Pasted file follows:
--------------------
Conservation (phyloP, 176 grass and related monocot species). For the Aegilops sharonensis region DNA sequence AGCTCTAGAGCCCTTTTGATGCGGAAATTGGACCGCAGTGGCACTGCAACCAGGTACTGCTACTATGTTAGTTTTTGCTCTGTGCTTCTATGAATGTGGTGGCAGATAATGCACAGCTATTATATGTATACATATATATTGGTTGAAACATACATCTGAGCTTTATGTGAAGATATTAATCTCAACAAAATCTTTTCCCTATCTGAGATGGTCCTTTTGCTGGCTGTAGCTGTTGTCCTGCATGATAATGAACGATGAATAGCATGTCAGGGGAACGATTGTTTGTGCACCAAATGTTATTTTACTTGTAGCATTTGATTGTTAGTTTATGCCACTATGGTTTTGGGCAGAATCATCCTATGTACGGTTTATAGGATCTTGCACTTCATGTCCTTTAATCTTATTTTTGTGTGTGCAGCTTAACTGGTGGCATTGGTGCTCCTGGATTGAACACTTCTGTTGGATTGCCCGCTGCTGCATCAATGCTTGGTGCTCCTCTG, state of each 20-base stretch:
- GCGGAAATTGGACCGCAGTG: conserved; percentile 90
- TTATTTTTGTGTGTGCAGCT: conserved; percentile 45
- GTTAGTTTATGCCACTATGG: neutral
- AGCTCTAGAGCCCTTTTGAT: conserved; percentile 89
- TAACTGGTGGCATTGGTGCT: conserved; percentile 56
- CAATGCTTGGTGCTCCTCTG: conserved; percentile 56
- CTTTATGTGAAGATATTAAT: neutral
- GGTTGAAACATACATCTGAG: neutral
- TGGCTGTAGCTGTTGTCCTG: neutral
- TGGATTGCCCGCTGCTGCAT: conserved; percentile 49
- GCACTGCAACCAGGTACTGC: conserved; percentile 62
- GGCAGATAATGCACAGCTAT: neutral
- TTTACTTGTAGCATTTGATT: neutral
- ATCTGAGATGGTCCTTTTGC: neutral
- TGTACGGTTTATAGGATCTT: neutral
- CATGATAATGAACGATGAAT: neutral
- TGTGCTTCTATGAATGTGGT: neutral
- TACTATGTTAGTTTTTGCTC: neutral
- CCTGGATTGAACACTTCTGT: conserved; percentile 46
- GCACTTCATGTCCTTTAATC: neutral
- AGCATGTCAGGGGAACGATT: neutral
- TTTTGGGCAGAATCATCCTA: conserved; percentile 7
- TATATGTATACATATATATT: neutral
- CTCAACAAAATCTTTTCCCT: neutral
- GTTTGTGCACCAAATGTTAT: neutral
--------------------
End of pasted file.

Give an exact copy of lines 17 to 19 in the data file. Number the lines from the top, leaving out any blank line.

- CATGATAATGAACGATGAAT: neutral
- TGTGCTTCTATGAATGTGGT: neutral
- TACTATGTTAGTTTTTGCTC: neutral